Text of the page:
Tanzanian News Uncategorized

Tanzania President Samia Suluhu Hires Tony Blair to Handle Fight vs COVID and Rebuild Country’s International Reputation

Former British Prime Minister Tony Blair has made two official visits to Tanzania since Samia Suluhu Hassan assumed the presidency in March this year after the sudden death of her predecessor, John Magufuli.

Government officials say that the Tony Blair Institute for Global Change has been hired by President Samia to handle two of her administration’s key projects: the fight against Covid-19 and rebuilding Tanzania’s international reputation.

In July, Blair paid his first courtesy call to Tanzania where he and President Samia discussed how to combat the Covid-19 pandemic.

Blair said his institute is responsible for facilitating the testing and distribution of vaccines, and may help Tanzania to access top vaccine producers.


Tanzanian News

Tanzania’s President @SuluhuSamia’s Speech at UNGA76 Named Among 7 Most Important

Tanzania’s first female president stepped onto the scene.

By Laurie Garrett, Pulitzer Prize-winning science writer and columnist at Foreign Policy

When Tanzanian President Samia Suluhu Hassan finally took the stage to deliver her speech at the United Nations General Assembly on Thursday afternoon, she presented a distinctive contrast to the endless stream of all-male speakers who had preceded her to the podium on the third day of the General Debate. Even more sharply, she stood in clear contrast with the man who preceded her as president of Tanzania.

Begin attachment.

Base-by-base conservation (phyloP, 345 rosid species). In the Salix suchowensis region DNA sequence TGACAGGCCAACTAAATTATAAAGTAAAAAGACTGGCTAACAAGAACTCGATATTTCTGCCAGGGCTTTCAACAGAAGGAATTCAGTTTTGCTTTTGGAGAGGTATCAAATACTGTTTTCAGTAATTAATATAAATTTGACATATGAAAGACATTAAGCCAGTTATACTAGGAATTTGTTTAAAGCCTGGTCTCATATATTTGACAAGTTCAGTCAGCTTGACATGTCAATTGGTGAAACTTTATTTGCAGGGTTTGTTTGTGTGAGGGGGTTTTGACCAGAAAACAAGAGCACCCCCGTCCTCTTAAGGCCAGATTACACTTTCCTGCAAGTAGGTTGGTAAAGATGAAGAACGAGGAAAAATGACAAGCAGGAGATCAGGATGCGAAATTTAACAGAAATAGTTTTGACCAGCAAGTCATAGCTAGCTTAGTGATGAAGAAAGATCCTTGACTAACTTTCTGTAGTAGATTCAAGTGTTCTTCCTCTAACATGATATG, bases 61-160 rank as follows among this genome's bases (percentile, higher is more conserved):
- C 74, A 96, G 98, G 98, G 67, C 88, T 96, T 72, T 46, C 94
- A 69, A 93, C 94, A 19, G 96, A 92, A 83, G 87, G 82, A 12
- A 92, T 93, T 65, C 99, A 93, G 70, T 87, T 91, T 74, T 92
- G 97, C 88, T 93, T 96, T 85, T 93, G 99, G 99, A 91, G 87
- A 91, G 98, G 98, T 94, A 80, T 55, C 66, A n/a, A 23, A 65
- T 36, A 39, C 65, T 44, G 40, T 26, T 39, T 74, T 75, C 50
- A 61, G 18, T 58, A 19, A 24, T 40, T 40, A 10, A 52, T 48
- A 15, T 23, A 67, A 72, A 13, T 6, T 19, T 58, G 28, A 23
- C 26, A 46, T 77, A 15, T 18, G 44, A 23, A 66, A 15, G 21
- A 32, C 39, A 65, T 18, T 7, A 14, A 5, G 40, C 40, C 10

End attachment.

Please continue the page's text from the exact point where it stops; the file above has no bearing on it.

Suluhu previously served as vice president under President John “The Bulldozer” Magufuli, a man who brooked no disobedience, including on his insistence that COVID-19 didn’t exist in Tanzania. Under his presidency, data on the country’s mounting death toll was suppressed, doctors were gagged, and all coronavirus-related drugs and vaccines were banned.

Then, in February, Magufuli abruptly disappeared from public view—and for the first time, on Feb. 27, a physician gave a nationally broadcast speech warning Tanzanians of the new plague. On March 17, Magufuli died.